“Chicago State faculty are poorly equipped. The professors are using books that have the binding broken and pages falling out. Most of the equipment was obsolete 10 years ago. There wasn’t a working women’s bathroom on one of the floors for four months. There was soil in the sinks and it was pitch black because the lights wouldn’t turn on. Lots of things are in disrepair, but I heard the admin got 16 percent raises. They spent a lot of money on the athletic center and repaving the parking lot, but there is no money for anything else.”
She spoke to the way the University administration was trying to foment divisions between the striking staff and the students. “They’re trying to make students feel that it’s the faculty’s fault we’re not being taught. The administration is sending emails saying that CSU has some of the highest pay in the state. There’s not much information and that’s how I found your article. I wasn’t sure if there was supposed to be a strike or not.”
As at most universities and colleges across the US, students and faculty were left vulnerable to the outbreak of COVID-19. Many had not only dealt with the trauma of having family members or themselves infected, but also dealt with the sickness and deaths of fellow students and teachers without any real support, all while being told they still had to work and attend classes.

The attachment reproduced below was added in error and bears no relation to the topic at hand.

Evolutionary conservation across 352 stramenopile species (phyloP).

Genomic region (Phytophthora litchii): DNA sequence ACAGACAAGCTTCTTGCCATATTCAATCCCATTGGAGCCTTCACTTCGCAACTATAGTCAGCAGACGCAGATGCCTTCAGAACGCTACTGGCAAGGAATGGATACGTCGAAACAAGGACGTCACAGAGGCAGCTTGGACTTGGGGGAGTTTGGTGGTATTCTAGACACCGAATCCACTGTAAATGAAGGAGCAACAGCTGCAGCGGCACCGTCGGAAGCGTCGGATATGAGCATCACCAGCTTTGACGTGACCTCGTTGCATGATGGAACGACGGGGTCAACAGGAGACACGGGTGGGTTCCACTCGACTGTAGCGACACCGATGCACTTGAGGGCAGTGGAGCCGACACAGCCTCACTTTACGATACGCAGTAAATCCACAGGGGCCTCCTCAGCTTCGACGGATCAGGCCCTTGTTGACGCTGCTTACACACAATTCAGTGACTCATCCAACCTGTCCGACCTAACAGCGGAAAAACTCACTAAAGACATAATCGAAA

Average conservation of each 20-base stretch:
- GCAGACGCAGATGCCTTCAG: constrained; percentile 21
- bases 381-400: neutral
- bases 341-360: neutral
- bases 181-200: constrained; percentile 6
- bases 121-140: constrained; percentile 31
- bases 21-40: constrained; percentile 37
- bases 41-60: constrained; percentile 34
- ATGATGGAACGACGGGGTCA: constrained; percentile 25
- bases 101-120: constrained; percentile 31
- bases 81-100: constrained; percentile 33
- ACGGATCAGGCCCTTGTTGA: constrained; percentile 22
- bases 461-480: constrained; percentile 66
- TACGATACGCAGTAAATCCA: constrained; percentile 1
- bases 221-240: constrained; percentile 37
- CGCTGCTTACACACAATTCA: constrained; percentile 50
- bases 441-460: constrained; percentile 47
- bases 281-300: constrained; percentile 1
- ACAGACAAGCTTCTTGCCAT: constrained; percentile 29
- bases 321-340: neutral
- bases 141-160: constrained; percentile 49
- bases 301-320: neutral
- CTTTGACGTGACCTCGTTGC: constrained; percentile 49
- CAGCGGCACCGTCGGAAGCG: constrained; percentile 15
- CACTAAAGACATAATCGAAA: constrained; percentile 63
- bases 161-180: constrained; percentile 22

Amy had first-hand experience when COVID-19 hit college campuses. “As a faculty, there wasn’t a lot of information on COVID and remote teaching. They didn’t pay me to buy any of the things I needed to teach remotely, I had to buy it myself. They didn’t tell us how to do remote teaching, and I think a lot of faculty made mistakes because they never had to do this before.
“If there was one student who didn’t have a strong connection, it made it grainy and scratchy for everyone, and it took us a long time to figure that out. If more than one had a bad connection, it made it untenable if they turned their cameras on, so people left their cameras off and didn’t fully participate. It could be likely that someone signs in and walks away from the computer. It was very hard on the students to figure out how to learn.
“I got COVID in 2020 before there were vaccines. They didn’t have a test yet, so I couldn’t prove to the university what I caught, but I couldn’t breathe nor sit up for five weeks. I was told to teach classes when I could barely breathe, so I conducted classes by email. My students didn’t see me. There were no spots in hospitals, so my physician told me that I shouldn’t go to the hospital. I thought I was dying because they wouldn’t be able to take care of me.
“I lost a couple students [to COVID]. You can’t imagine how difficult [it is] if you’re in a class and someone just died and you’re told to just move on. There was a lot of secrecy, because no one could reveal their vaccine status. The person sitting next to me could be against vaccination and not wearing a mask, and no one enforced any measures. Instead of warning these people or telling them to teach from home, we were all supposed to be quiet.”